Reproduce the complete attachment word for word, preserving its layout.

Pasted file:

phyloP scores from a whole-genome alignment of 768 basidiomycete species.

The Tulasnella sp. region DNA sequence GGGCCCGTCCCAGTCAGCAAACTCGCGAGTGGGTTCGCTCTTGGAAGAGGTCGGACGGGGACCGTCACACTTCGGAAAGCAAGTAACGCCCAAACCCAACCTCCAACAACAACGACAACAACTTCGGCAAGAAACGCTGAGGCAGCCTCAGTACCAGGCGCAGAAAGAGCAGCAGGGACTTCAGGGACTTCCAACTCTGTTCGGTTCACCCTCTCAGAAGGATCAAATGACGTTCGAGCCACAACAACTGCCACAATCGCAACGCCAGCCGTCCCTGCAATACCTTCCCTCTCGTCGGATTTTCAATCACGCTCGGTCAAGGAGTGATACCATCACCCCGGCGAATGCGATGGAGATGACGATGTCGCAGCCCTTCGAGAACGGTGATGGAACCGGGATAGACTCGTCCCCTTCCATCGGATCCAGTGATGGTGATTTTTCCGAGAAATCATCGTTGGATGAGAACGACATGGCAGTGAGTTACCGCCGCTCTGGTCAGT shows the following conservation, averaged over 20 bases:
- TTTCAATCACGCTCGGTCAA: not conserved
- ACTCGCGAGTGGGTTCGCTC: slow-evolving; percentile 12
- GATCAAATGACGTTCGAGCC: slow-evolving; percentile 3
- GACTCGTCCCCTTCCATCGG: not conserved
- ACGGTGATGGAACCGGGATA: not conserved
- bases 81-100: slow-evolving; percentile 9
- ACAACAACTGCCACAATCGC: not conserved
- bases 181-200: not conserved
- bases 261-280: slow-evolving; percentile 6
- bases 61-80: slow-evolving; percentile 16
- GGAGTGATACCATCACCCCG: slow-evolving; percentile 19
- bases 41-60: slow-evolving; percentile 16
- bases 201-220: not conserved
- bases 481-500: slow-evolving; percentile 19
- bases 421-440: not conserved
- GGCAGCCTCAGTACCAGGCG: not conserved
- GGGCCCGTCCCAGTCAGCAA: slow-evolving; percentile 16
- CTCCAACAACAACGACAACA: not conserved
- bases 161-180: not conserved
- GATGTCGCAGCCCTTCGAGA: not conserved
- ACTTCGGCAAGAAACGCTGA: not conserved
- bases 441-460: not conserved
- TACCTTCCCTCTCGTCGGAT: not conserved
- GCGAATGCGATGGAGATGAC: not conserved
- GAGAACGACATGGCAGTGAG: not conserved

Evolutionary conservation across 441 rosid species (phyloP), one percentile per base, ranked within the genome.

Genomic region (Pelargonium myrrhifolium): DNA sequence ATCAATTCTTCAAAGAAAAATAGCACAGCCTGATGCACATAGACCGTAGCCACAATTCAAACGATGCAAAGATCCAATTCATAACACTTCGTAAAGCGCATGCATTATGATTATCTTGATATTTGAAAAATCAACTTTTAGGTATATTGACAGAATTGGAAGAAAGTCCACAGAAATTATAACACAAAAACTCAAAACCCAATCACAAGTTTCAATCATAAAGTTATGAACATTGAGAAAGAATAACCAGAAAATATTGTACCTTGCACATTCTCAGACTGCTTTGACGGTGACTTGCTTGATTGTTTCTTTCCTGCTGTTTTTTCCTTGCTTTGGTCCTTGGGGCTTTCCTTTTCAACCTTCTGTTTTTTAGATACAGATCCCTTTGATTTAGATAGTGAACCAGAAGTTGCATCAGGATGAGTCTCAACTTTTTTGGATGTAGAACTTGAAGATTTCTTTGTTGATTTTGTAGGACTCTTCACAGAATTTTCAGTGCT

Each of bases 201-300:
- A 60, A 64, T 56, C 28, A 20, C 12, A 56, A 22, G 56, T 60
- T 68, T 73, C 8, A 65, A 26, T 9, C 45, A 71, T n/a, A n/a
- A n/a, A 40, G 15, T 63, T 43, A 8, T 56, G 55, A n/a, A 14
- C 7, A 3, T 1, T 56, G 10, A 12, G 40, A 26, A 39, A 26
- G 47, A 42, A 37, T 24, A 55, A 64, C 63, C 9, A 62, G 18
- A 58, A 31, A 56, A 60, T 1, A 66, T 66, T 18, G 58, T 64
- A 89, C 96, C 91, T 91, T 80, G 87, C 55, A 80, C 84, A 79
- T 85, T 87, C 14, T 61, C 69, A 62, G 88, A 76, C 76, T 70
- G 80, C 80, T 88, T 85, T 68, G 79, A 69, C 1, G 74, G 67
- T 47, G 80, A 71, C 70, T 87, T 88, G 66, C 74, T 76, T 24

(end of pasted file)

phyloP scores from a whole-genome alignment of 768 basidiomycete species.

The Tulasnella sp. region DNA sequence GGGCCCGTCCCAGTCAGCAAACTCGCGAGTGGGTTCGCTCTTGGAAGAGGTCGGACGGGGACCGTCACACTTCGGAAAGCAAGTAACGCCCAAACCCAACCTCCAACAACAACGACAACAACTTCGGCAAGAAACGCTGAGGCAGCCTCAGTACCAGGCGCAGAAAGAGCAGCAGGGACTTCAGGGACTTCCAACTCTGTTCGGTTCACCCTCTCAGAAGGATCAAATGACGTTCGAGCCACAACAACTGCCACAATCGCAACGCCAGCCGTCCCTGCAATACCTTCCCTCTCGTCGGATTTTCAATCACGCTCGGTCAAGGAGTGATACCATCACCCCGGCGAATGCGATGGAGATGACGATGTCGCAGCCCTTCGAGAACGGTGATGGAACCGGGATAGACTCGTCCCCTTCCATCGGATCCAGTGATGGTGATTTTTCCGAGAAATCATCGTTGGATGAGAACGACATGGCAGTGAGTTACCGCCGCTCTGGTCAGT shows the following conservation, averaged over 20 bases:
- TTTCAATCACGCTCGGTCAA: not conserved
- ACTCGCGAGTGGGTTCGCTC: slow-evolving; percentile 12
- GATCAAATGACGTTCGAGCC: slow-evolving; percentile 3
- GACTCGTCCCCTTCCATCGG: not conserved
- ACGGTGATGGAACCGGGATA: not conserved
- bases 81-100: slow-evolving; percentile 9
- ACAACAACTGCCACAATCGC: not conserved
- bases 181-200: not conserved
- bases 261-280: slow-evolving; percentile 6
- bases 61-80: slow-evolving; percentile 16
- GGAGTGATACCATCACCCCG: slow-evolving; percentile 19
- bases 41-60: slow-evolving; percentile 16
- bases 201-220: not conserved
- bases 481-500: slow-evolving; percentile 19
- bases 421-440: not conserved
- GGCAGCCTCAGTACCAGGCG: not conserved
- GGGCCCGTCCCAGTCAGCAA: slow-evolving; percentile 16
- CTCCAACAACAACGACAACA: not conserved
- bases 161-180: not conserved
- GATGTCGCAGCCCTTCGAGA: not conserved
- ACTTCGGCAAGAAACGCTGA: not conserved
- bases 441-460: not conserved
- TACCTTCCCTCTCGTCGGAT: not conserved
- GCGAATGCGATGGAGATGAC: not conserved
- GAGAACGACATGGCAGTGAG: not conserved

Evolutionary conservation across 441 rosid species (phyloP), one percentile per base, ranked within the genome.

Genomic region (Pelargonium myrrhifolium): DNA sequence ATCAATTCTTCAAAGAAAAATAGCACAGCCTGATGCACATAGACCGTAGCCACAATTCAAACGATGCAAAGATCCAATTCATAACACTTCGTAAAGCGCATGCATTATGATTATCTTGATATTTGAAAAATCAACTTTTAGGTATATTGACAGAATTGGAAGAAAGTCCACAGAAATTATAACACAAAAACTCAAAACCCAATCACAAGTTTCAATCATAAAGTTATGAACATTGAGAAAGAATAACCAGAAAATATTGTACCTTGCACATTCTCAGACTGCTTTGACGGTGACTTGCTTGATTGTTTCTTTCCTGCTGTTTTTTCCTTGCTTTGGTCCTTGGGGCTTTCCTTTTCAACCTTCTGTTTTTTAGATACAGATCCCTTTGATTTAGATAGTGAACCAGAAGTTGCATCAGGATGAGTCTCAACTTTTTTGGATGTAGAACTTGAAGATTTCTTTGTTGATTTTGTAGGACTCTTCACAGAATTTTCAGTGCT

Each of bases 201-300:
- A 60, A 64, T 56, C 28, A 20, C 12, A 56, A 22, G 56, T 60
- T 68, T 73, C 8, A 65, A 26, T 9, C 45, A 71, T n/a, A n/a
- A n/a, A 40, G 15, T 63, T 43, A 8, T 56, G 55, A n/a, A 14
- C 7, A 3, T 1, T 56, G 10, A 12, G 40, A 26, A 39, A 26
- G 47, A 42, A 37, T 24, A 55, A 64, C 63, C 9, A 62, G 18
- A 58, A 31, A 56, A 60, T 1, A 66, T 66, T 18, G 58, T 64
- A 89, C 96, C 91, T 91, T 80, G 87, C 55, A 80, C 84, A 79
- T 85, T 87, C 14, T 61, C 69, A 62, G 88, A 76, C 76, T 70
- G 80, C 80, T 88, T 85, T 68, G 79, A 69, C 1, G 74, G 67
- T 47, G 80, A 71, C 70, T 87, T 88, G 66, C 74, T 76, T 24